It is a very common question - what should I expect from my first meeting with my therapist? It is normal to feel nervous about this first meeting. Every therapist might have a slightly different approach in their pacing of the first session but the basic elements of the first session will be the same. Here are the steps you can expect from your first counseling session (typically called an “intake” session):
1. There will be intake paperwork to fill out.
One of the most important parts of the first therapy session, or the intake session, is the opportunity for your therapist to gather information about your history and reasons for seeking help in therapy. This most often begins with you filling out intake paperwork.
2. You will learn more about your rights as a client, especially your rights to confidentiality.
At the beginning of any intake session your therapist should explain your rights and limits to confidentiality in a way that you understand and feel comfortable with. This includes explaining confidentiality when the client is a minor.
3. Your therapist will explore more about your history by asking you questions.
The general categories of questions will be:
4. Your therapist will help you set treatment goals.
After spending time exploring and giving you the opportunity to express what you feel is important, you therapist will help you set treatment goals. This way you and the therapist can be on the same page in terms of what you would like to be working on together.
5. You and the therapist will set your next appointment.
If you express interest in continuing therapy, you and your therapist will work together to set the next time that you will come in.
Typically the intake session looks very different than the rest of the therapy sessions. Your therapist will most likely take notes during the intake session and may not continue to take notes during future sessions. The intake session may feel different than future sessions because the focus is typically information gathering with the potential for less focus on emotional processing of events. The intake session enables both you and the therapist to make an informed decision about goals for treatment and what the plan for treatment will look like going forward.
Note: Intake sessions for minors will typically look different than intake sessions for adults.
There have been a lot of tragic events happening in the news lately. Some of these events, such as the school shooting in Florida, may be impacting your children more than you know. Children may be consciously or unconsciously dealing with trauma or fear due to these events. How can you help your child process when something like this happens?
1. Validate your child's sadness:
Your child needs to know that feeling sad is a normal and okay reaction when something sad or scary happens. “What happened is really sad. Let’s talk about what makes you feel sad about what happened.” Too often we try to distract from sadness or make it go away. Allowing your child to experience sadness helps them learn that they can be sad and come out okay on the other side.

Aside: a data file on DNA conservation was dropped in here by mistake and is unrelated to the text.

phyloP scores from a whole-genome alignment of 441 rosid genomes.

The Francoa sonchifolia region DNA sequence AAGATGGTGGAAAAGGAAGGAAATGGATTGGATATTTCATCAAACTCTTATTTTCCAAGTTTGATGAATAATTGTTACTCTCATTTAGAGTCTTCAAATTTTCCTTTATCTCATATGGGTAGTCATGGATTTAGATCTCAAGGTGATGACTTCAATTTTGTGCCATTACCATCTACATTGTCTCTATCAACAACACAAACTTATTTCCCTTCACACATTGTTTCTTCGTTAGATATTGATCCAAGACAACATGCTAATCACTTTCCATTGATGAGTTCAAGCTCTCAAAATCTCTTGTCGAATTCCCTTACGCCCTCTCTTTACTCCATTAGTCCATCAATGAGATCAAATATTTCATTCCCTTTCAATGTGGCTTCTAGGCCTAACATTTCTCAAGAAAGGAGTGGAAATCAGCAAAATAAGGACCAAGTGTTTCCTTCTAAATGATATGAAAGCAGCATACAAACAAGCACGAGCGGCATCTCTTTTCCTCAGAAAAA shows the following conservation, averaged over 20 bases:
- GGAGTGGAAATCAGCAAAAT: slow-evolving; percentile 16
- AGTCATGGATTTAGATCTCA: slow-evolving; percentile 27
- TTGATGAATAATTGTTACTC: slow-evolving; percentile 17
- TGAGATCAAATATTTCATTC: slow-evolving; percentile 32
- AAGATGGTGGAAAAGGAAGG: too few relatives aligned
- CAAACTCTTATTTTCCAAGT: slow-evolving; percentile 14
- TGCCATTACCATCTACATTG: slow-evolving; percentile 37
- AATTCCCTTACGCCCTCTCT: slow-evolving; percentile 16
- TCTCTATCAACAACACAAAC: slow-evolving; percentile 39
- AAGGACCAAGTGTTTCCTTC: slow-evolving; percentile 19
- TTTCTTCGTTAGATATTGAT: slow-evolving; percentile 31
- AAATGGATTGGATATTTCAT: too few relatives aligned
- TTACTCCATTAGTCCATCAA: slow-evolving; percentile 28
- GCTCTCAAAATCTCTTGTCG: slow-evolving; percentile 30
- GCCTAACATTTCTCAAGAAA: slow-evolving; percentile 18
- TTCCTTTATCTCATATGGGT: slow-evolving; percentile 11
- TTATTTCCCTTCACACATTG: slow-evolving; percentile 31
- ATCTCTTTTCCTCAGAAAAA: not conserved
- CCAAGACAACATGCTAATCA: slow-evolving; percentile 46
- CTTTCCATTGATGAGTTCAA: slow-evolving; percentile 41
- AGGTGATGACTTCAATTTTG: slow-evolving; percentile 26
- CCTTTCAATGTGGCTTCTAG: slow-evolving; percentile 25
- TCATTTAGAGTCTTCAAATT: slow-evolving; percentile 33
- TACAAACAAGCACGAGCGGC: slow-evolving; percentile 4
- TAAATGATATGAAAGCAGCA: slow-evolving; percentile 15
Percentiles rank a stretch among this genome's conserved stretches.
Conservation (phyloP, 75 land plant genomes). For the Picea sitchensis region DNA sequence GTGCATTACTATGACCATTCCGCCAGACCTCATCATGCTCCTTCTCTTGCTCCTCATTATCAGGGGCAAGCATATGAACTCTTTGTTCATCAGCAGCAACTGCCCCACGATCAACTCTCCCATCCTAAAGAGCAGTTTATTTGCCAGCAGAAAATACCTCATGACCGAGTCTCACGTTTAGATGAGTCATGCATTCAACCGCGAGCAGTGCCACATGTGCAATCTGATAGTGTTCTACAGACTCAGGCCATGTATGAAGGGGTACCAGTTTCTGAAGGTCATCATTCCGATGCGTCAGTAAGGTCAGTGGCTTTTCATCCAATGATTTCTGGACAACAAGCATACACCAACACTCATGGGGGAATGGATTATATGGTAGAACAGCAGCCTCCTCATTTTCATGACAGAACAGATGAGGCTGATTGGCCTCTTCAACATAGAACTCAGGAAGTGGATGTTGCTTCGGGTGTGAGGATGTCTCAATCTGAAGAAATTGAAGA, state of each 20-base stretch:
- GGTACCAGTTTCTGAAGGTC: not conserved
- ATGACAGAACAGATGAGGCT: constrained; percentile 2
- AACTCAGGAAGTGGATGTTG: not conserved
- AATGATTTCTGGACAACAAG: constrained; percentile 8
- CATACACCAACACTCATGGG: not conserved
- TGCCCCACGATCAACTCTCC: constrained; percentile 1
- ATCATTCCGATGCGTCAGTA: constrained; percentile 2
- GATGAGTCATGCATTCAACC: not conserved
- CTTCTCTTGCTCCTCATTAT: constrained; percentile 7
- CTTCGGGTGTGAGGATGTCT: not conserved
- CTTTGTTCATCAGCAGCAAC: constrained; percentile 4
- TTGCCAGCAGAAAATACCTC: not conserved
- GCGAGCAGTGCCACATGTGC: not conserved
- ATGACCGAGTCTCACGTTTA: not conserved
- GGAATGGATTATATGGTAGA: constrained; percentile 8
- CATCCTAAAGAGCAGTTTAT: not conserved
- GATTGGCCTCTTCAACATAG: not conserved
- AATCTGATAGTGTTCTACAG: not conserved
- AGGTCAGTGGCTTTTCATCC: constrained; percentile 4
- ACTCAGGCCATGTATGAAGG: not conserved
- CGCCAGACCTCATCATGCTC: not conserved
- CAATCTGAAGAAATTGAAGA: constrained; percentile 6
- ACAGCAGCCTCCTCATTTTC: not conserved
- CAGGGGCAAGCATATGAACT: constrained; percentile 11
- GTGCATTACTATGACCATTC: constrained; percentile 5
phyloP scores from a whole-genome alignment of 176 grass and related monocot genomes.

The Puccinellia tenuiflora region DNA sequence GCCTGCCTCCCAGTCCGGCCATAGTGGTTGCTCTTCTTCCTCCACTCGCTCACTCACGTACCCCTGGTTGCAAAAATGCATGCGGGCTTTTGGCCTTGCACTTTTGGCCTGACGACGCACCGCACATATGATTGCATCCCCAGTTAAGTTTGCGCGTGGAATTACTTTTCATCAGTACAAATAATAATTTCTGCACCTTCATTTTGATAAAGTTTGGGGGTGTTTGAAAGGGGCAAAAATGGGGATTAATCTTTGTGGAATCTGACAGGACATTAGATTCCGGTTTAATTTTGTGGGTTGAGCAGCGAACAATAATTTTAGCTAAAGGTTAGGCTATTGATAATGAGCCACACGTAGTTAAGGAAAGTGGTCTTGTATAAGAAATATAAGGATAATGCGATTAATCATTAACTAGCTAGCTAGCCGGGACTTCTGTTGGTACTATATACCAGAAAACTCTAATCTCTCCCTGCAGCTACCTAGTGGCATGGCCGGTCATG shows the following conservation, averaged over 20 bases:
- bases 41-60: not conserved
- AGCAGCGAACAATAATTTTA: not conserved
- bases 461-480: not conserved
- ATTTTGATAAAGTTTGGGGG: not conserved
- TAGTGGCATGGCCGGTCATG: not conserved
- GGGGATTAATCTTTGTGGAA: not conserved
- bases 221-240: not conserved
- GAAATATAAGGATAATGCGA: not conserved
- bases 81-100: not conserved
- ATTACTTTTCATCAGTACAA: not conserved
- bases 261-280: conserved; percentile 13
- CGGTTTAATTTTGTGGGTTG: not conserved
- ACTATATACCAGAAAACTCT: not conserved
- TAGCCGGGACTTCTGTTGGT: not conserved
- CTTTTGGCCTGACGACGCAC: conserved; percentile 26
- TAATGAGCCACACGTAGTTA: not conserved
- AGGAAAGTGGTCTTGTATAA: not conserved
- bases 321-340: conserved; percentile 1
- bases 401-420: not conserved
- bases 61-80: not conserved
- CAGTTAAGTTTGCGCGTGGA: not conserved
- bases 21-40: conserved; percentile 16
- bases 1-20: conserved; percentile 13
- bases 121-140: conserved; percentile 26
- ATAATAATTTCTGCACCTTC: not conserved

2. Validate your child's fear:
If your child is feeling fearful after hearing something on the news or at school: “That does sound really scary. I understand why you would feel afraid when you heard about that happening.” Of course we want to comfort children and we don’t want them to live in fear. We also want them to feel heard. We don’t want them to feel like being scared isn’t something they can talk to us about. Being scared isn’t shameful - and in many cases, being scared makes sense.
3. Be ready for tough questions:
“Why do bad people do things to hurt other people?” “Why do bad things happen to good people?” These are just some of the many questions a child may have during a tragic event. Decide how you are going to engage with your child when they ask these questions. A simple answer like “I don’t know” may leave your child feeling unheard. If you don’t have a answer to the question your child has, try “I’m not sure, but let’s take some time and talk about this together.” Or “I’m not sure but let’s ask [a moral or spiritual authority].” By taking your child’s questions seriously, you demonstrate to them that you take them seriously and care about what they care about.
4. Don’t let your child live out of fear:
Just like being scared is okay, living scared isn’t. Living stressed and scared is tough on the body of anyone - especially a child. High levels of cortisol impact our immune system strength, can cause anger outbursts and other health and behavioral issues. Help your child learn how to find ways to conquer their fear and support them and encourage them as they do brave things.
5. Know when to seek additional help:
Sometimes grief, loss or worry can become too much for a child and parents to handle on their own. If after a few weeks you child’s behavior doesn’t return to normal or you fear that their behavior is harmful to themselves, seek outside help. Oftentimes counseling is a great place to start.
If you or a loved one are interested in the counseling process, please contact us at 706-310-9046.
Written by our counselors to help promote your help, hope, healing